Do we actually think people are going to change their minds?

What is the point of all of this? Are we debating for the sake of the debate or do we actually think religious people are going to change their minds? Are we debating because it is fun? I hope so, because they are not going to be persuaded by any amount of logic or reason that all gods are imaginary. They don’t need proof to believe and they see that as a virtue. I was a Christian once, but I no longer understand how this faith thing works. We are born with five senses. Faith demands that we ignore them and adopt a different “reality”, one we can not see or touch, taste or smell, one we need to “feel” with our “hearts”. What does that even mean? Anybody can make up an imaginary world and claim it is real. When a single person, or small group do this they are labeled crazy or called a cult, and rightly so. What is the difference between them and the major world religions? Size? If it is size, how many people need to believe something before it is true?
Anyway, my point is this: what is the point in all this arguing? Nobody is really listening. Atheists because they don’t feel a need to believe unprovable things and the religious because they have been trained to believe without proof.


11 responses to “Do we actually think people are going to change their minds?

  1. Hi.
    You were a “Christian once”. What happened?

  2. I was going to ask the same question as Richard. Over coffee (or beverage of your choice). Next week. Probably Saturday.

    As for not understanding, I think you hit the nail on the head. We do have five senses with which we can experience the physical world. But faith in God transcends these senses. There is no way a believer can “prove” it using the five senses. Likewise, there is no way for an atheist to “disprove” it using the five senses.

    Thus we come to the real issue: You believe that the world stops at the end of your physical sensory input. I believe that the physical world is merely a beginning to all the rest.

    Neither of us have the ability to prove the other wrong.

    All I can do is try to make you see things from my perspective.


  3. A long painful road of disillusionment.

  4. Wingnut,
    Good point!

  5. Zebulonthered,
    Sorry to hear that you had “a long painful road of disillusionment”. You certainly are not the first to experiance this. I would venture to say that people were involved in this, right?

  6. Richard,
    Don’t be sorry. I’m not. Sometimes growth is painful. Of course people were involved to some extent, I don’t live in a social vacuum, but reality played a bigger roll in my personal victory over superstition and fear.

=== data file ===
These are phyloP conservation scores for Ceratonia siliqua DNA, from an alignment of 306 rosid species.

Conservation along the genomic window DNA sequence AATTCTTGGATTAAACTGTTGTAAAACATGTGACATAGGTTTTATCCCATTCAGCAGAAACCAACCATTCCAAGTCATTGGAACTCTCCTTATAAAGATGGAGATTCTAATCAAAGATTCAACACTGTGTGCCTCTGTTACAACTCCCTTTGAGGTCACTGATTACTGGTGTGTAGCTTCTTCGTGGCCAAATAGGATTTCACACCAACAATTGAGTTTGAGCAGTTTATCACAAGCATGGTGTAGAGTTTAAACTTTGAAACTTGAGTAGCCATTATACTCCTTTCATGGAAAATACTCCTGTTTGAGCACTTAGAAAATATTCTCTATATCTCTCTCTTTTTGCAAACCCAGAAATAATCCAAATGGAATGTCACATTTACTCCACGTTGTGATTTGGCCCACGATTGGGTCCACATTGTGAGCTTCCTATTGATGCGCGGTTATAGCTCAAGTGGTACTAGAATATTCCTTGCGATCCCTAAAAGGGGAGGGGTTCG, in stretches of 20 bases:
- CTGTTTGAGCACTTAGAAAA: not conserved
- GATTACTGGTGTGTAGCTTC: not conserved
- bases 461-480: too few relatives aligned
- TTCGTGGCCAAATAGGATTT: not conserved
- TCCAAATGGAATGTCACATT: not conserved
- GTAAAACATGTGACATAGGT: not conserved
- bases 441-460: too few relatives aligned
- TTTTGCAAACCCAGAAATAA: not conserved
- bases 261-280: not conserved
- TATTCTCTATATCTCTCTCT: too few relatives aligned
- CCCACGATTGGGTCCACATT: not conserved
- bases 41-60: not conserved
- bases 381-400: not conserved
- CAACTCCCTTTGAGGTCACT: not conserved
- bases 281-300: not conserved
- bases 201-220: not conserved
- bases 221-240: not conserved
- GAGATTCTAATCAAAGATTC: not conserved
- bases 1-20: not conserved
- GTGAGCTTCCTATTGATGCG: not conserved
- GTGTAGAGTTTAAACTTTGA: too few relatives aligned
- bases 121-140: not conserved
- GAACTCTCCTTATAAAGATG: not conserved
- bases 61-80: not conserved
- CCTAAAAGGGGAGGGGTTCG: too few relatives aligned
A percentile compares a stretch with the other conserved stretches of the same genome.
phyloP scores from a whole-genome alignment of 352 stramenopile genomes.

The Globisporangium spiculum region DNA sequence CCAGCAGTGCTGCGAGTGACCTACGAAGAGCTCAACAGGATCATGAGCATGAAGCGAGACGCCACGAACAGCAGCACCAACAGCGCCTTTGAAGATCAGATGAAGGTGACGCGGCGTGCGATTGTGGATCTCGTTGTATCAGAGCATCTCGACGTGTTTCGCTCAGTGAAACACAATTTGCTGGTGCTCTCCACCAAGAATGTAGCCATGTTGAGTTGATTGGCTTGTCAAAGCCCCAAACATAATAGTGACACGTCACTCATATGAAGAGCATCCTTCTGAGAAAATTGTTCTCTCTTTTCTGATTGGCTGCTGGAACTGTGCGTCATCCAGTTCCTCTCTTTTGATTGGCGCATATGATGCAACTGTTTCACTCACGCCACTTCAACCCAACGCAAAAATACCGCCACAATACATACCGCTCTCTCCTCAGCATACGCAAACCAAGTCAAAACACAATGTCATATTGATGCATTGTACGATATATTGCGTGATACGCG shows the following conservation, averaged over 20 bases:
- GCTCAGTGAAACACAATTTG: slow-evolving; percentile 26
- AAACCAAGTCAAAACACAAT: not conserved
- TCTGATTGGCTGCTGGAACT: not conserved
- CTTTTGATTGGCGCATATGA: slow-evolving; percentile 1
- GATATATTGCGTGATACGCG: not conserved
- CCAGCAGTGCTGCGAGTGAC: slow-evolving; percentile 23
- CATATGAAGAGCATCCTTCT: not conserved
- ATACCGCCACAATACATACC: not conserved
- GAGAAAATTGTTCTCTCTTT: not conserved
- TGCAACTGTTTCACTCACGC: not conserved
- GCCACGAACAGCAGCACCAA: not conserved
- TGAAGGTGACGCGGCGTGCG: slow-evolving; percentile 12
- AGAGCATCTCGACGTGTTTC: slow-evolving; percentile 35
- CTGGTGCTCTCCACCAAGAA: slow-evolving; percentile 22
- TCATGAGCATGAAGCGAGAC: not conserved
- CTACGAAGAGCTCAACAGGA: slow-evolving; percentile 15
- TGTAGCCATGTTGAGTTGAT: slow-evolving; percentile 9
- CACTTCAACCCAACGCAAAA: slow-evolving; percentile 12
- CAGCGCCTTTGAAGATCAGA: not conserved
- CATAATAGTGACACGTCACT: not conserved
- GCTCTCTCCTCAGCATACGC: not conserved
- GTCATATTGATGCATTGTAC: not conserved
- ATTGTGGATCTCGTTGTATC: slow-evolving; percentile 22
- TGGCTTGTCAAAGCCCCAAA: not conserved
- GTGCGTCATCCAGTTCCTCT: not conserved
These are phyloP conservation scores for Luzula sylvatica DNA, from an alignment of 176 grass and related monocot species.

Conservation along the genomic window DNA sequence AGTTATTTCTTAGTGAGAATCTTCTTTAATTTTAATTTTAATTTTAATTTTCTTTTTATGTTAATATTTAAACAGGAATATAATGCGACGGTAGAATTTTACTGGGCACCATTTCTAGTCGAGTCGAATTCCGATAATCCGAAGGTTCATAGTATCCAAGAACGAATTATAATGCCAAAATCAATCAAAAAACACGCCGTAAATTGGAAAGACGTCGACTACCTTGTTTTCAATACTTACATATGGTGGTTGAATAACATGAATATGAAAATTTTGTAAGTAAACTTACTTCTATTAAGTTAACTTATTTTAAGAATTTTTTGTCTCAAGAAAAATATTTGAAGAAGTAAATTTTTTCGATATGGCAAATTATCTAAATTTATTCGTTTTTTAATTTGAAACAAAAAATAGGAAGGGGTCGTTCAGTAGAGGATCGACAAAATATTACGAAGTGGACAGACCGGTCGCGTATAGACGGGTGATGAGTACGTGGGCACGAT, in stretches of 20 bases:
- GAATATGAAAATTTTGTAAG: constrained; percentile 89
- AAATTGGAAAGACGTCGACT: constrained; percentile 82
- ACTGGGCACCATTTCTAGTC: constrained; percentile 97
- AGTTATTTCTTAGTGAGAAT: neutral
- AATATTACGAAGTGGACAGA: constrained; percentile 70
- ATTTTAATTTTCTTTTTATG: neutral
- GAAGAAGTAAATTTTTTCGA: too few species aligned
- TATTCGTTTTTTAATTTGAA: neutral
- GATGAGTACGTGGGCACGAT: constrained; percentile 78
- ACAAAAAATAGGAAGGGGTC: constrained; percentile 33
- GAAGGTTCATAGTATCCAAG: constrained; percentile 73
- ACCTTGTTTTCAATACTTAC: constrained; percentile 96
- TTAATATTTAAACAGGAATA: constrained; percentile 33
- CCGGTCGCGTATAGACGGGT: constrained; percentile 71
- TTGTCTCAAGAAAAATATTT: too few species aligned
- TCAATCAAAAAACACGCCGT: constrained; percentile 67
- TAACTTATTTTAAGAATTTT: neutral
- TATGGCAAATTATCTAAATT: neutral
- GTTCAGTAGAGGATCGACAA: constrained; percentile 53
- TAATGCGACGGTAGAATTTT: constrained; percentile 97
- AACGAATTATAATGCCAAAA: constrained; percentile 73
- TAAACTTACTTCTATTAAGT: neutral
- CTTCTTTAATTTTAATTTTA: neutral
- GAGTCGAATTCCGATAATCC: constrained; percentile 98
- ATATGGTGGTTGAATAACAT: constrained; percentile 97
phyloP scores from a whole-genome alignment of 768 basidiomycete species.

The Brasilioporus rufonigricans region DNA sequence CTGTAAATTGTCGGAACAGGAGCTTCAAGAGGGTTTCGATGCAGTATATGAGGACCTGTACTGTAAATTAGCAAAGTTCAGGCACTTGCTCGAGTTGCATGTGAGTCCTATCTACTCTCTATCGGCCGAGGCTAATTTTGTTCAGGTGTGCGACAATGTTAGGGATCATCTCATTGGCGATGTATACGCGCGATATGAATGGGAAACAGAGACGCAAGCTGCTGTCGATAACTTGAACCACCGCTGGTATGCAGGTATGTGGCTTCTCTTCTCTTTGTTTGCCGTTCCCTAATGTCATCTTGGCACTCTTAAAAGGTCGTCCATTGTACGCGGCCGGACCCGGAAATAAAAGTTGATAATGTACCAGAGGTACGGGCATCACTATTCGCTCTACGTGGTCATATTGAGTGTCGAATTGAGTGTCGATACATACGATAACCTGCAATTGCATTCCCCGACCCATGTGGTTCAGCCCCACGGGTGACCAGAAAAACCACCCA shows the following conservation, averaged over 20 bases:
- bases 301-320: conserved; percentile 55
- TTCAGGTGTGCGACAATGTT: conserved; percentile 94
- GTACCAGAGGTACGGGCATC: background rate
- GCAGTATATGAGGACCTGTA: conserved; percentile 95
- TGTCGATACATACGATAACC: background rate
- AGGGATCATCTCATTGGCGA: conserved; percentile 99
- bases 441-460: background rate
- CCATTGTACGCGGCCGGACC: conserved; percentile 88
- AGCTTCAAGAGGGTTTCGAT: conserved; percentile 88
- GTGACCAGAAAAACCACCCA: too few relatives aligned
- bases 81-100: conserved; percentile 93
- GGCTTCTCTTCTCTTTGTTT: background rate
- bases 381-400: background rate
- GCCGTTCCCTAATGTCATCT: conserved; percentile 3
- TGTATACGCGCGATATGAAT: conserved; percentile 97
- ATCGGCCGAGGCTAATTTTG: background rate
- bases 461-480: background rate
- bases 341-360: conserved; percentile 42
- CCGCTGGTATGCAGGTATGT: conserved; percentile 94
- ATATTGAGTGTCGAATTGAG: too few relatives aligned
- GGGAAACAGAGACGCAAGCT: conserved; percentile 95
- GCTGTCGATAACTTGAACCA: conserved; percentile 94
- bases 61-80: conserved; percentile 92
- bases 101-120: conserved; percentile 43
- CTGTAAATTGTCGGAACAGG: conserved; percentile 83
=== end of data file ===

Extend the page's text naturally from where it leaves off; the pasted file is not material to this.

7. I am an outspoken atheist. I don’t speak out through my blog in order to change anyone’s mind, but rather, I do it to point out the hate, bigotry, and hypocrisy from certain religious groups (not all, mind you.) I use many arguments and ideas that have been heard thousands of times, but are still worthy of pointing out. Like, “Why Didn’t God Stop The Holocaust” i f God is so loving.

    I speak out because religious groups do not deserve the right to tell me that I am going to hell, or that I am evil, or hateful simply because I don’t believe that their god is real.

    No, we cannot change each others minds on a scale that is useful. But, I do know that there have been people who abandon their faith after hearing many arguments from non-believers. It does happen!

  8. good point and plus if god exists why doesn’t he just program are brains to believe in him.

  9. Thank you, Jetson. I like your point of view. Sometimes it can get depressing when everyone you know is of a different mindset than you. Also, it is a bit trying to deal with people like Richard… 🙂

  10. I think we argue because we hope to reach the people who are on the fence. I do at least. Although I’m sure most of my readers are already decidedly to one side or the other I know there are plenty of people who are in between. And its through dialogue and argument that they can choose which makes the most sense. Also by arguing and speaking out we make our presence felt, something that I believe the American (where I hail) political system needs to recognize. The key to religious truth is indoctrination, and if we can get through that than I think we hit gold. Like you know I’ve said previously zeb, indoctrination doesn’t bolster a point of view.

  11. I personally think there are a couple of reasons we keep at it. First, it is mostly amusing. There are two things I find entertaining, programming and religion. I never cease to be amazed by people’s capacity for self-deception and I really do find the arguments entertaining.

    Secondly, I know that no argument is going to make a difference on a grand scale but if just one single person reconsiders, even for a moment what they believe because of something I wrote, it will have been more than worth it.

    Very nice site, I like it a lot.

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